Webster University has released a statement on President Donald Trump’s executive order suspending immigration from seven “countries of concern” in North Africa and the Middle East.
The statement, signed by Webster president Elizabeth Stroble and provost Julian Schuster, advises Webster staff, students and faculty who might be affected by the executive order to avoid leaving the United States.
Webster has also announced a town hall event on the order, which will include “on-campus resources, thoughts from an immigration attorney, and University leaders fielding the community’s questions and concerns”. The event is set for Feb. 3 at noon.
Trump’s order, which has drawn protests in airports around the country, affects those who hold passports from Syria, Iran, Libya, Somalia, Yemen, Iraq and Sudan, including refugees and those who hold a green card or visa. The seven affected countries were originally designated as “areas of concern” for terrorist activities by Former President Barack Obama’s administration, according to CNN.
A federal judge in New York has issued an emergency stay to prevent the executive order from being enforced until a legal ruling on its constitutionality is made. However, the Trump administration intends to keep enforcing the new policy.
Although the Webster statement advised students and staff to avoid leaving the United States, the letter also stated that the university supports and complies with all immigration laws.
“The University supports human rights, including the freedom of movement as a basic element of liberty and the University supports and complies with all applicable immigration laws,” the letter stated.
The full text of the university’s letter is below.
To the Webster University community:
On Friday, the administration of President Donald J. Trump issued an executive order that bans anyone with passports from Syria, Iran, Libya, Somalia, Yemen, Iraq and Sudan from entering the United States for 90 days or longer, even if they already have a green card or a visa. We are closely monitoring this developing situation and acknowledge the problems this raises for the international scholarly community. We understand this raises anxieties because of the rapid shift in U.S. policies in the past few days and because the order’s full ramifications are still unknown.
The order blocks all immigrants from entering the country for 120 days or longer. It also bans anyone from the seven countries named above from entering the United States, regardless of whether they are immigrants or are visiting the country for other purposes.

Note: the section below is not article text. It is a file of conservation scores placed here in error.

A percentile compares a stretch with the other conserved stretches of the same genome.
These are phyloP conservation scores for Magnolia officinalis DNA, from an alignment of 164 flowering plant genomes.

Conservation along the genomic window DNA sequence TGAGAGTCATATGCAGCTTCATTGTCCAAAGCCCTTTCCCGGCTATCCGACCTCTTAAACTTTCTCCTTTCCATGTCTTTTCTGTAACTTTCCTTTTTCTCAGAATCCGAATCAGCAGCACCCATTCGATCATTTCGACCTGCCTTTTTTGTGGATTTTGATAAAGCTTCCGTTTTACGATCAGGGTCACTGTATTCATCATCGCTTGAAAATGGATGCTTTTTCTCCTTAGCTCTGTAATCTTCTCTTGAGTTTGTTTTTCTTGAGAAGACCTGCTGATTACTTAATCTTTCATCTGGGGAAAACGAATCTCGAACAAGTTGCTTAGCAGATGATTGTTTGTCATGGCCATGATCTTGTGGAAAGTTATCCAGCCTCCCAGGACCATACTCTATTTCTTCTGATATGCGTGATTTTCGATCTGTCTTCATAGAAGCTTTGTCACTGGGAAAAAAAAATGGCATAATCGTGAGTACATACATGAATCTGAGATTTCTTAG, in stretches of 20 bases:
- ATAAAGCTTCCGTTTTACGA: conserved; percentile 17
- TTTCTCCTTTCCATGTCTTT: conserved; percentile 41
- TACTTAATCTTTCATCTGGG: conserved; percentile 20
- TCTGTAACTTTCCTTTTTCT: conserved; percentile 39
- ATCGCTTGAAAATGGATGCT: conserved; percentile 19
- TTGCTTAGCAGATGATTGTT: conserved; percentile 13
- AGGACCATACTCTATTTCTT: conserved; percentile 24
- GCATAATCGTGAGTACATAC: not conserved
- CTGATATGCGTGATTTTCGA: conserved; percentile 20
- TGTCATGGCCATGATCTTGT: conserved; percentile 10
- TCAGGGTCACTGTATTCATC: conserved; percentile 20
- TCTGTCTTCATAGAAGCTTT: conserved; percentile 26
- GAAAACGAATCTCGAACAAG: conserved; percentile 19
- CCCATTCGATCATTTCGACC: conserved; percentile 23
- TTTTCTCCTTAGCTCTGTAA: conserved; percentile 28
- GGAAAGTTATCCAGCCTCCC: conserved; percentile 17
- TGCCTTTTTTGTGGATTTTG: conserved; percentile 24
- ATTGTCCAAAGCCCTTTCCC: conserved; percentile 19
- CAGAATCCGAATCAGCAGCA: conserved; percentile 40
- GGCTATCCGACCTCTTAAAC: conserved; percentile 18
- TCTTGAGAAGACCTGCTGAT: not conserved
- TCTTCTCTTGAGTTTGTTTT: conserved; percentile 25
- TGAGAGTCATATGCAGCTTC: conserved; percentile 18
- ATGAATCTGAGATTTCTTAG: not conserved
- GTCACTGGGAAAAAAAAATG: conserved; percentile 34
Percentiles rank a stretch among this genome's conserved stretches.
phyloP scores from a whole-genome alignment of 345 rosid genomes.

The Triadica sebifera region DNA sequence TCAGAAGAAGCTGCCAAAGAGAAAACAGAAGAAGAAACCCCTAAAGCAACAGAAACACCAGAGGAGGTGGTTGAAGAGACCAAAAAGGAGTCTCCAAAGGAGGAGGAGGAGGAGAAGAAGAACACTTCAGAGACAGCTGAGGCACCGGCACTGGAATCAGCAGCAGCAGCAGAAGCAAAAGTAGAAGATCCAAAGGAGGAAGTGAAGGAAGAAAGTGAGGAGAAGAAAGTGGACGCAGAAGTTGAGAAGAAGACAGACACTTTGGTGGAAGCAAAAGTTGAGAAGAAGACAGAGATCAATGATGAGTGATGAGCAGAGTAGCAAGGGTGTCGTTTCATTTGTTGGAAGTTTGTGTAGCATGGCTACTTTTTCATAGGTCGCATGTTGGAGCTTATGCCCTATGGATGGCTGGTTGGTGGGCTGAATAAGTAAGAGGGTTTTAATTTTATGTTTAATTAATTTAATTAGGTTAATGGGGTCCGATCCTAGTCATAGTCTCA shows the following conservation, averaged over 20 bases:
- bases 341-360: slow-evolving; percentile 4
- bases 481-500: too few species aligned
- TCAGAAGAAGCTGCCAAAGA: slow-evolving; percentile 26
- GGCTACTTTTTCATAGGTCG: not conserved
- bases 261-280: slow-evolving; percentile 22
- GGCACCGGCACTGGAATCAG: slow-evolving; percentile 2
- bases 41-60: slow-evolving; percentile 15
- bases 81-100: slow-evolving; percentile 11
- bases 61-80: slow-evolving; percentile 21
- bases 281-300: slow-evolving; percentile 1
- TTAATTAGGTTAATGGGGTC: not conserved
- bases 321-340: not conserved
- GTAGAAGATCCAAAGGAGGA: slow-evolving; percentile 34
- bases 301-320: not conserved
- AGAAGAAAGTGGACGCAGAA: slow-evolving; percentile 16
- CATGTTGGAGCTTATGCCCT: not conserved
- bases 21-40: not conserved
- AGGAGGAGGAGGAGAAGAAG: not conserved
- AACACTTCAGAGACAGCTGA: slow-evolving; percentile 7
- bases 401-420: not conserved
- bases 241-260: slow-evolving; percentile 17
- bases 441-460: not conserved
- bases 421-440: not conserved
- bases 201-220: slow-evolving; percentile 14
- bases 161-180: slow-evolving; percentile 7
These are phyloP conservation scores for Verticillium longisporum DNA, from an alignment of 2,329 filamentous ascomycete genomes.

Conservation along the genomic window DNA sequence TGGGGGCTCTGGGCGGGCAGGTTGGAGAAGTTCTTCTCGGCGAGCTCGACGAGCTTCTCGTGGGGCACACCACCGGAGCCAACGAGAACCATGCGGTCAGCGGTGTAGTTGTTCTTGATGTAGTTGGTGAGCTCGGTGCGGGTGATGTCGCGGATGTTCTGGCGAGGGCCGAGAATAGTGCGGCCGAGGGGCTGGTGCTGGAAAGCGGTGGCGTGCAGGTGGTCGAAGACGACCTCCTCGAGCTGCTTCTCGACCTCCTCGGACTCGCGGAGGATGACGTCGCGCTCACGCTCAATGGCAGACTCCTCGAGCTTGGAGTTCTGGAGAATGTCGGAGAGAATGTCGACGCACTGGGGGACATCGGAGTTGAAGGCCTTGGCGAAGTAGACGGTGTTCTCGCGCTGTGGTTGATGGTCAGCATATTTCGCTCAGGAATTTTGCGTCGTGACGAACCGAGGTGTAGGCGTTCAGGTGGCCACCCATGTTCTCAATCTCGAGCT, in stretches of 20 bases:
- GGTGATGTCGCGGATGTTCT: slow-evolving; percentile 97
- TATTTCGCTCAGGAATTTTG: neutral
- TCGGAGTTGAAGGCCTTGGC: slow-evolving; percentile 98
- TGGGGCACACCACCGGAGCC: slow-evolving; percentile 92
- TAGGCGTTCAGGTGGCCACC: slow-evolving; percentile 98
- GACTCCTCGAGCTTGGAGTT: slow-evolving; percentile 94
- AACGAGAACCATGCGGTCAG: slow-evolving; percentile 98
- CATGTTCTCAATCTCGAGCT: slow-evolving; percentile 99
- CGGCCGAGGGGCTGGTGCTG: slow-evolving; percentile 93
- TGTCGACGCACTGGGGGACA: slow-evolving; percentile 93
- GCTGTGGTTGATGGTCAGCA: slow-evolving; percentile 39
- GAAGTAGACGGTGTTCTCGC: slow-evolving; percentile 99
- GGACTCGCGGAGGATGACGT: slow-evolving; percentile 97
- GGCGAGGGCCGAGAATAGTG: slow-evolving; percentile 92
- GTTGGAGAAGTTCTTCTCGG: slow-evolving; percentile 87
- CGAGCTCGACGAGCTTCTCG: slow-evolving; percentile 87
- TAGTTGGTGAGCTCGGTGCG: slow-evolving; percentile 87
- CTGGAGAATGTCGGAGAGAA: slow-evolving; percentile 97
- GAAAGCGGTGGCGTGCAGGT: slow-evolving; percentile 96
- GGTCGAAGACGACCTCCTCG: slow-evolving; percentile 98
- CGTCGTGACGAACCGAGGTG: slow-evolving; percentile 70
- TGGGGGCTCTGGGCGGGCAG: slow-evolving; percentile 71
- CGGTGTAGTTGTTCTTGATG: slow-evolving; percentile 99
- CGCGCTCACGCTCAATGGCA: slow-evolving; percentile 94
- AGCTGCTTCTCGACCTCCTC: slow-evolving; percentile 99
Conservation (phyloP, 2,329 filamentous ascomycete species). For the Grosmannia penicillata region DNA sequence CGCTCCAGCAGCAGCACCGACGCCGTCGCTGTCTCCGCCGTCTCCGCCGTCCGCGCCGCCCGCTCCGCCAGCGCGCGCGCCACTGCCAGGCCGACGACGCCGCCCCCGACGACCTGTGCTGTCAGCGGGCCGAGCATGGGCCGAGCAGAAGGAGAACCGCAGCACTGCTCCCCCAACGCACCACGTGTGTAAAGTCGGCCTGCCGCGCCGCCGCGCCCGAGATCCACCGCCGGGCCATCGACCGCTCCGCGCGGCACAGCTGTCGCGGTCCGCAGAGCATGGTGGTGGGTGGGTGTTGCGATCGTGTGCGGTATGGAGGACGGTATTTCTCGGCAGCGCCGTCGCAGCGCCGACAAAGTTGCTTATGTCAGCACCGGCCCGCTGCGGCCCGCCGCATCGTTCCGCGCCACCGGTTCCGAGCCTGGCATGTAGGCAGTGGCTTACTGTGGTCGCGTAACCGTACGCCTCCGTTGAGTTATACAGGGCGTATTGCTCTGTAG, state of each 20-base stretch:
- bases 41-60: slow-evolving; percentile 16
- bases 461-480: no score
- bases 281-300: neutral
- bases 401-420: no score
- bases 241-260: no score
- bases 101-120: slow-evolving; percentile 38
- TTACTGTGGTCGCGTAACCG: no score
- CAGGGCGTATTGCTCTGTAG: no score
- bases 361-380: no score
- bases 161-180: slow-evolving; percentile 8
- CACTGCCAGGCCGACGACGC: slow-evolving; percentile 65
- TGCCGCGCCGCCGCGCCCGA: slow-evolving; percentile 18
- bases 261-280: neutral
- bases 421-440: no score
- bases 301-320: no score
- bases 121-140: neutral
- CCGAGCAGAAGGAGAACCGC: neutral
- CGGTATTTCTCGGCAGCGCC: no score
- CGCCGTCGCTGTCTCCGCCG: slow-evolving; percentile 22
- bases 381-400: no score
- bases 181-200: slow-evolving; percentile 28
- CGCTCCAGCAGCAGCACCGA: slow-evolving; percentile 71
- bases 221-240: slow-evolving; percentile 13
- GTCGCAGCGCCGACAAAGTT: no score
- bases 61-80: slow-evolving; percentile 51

The order suspends citizens from other “countries of concern” from entering the country. While the executive order does not identify these countries, it directs the Department of Homeland Security to add them to the order in the next 60 days. Additionally, the order directs the State Department to “expedite the completion of a biometric entry-exit tracking system for all visitors to the U.S. and require in-person interviews for all individuals seeking a nonimmigrant visa.” This will impact all non-U.S. citizens entering the country, including our international students, faculty and staff who are traveling.
The University’s attorneys are recommending that any students, faculty or staff members who hold a passport from the seven countries named avoid any international travel. Those who choose to travel could have difficulty re-entering the United States. That list of countries could expand and the University will try to keep the community apprised of these changes. These legal developments give our community pause as they present challenges for universities like ours which attract international students.
We value our international students, faculty and staff. Webster has a long history of embracing the international community, from its earliest days when it accepted two French students after World War I, through today. Currently, Webster has students, faculty and staff representing nationalities of more than 140 nations and six continents. Our international community has strengthened the University’s core values of diversity and inclusion.
As this dynamic situation develops, the University will continue to monitor the situation and offer the best advice possible for students, staff, and faculty. The University supports human rights, including the freedom of movement as a basic element of liberty and the University supports and complies with all applicable immigration laws.
Elizabeth (Beth) J. Stroble
Julian Z. Schuster
Provost, Senior Vice President and Chief Operating Officer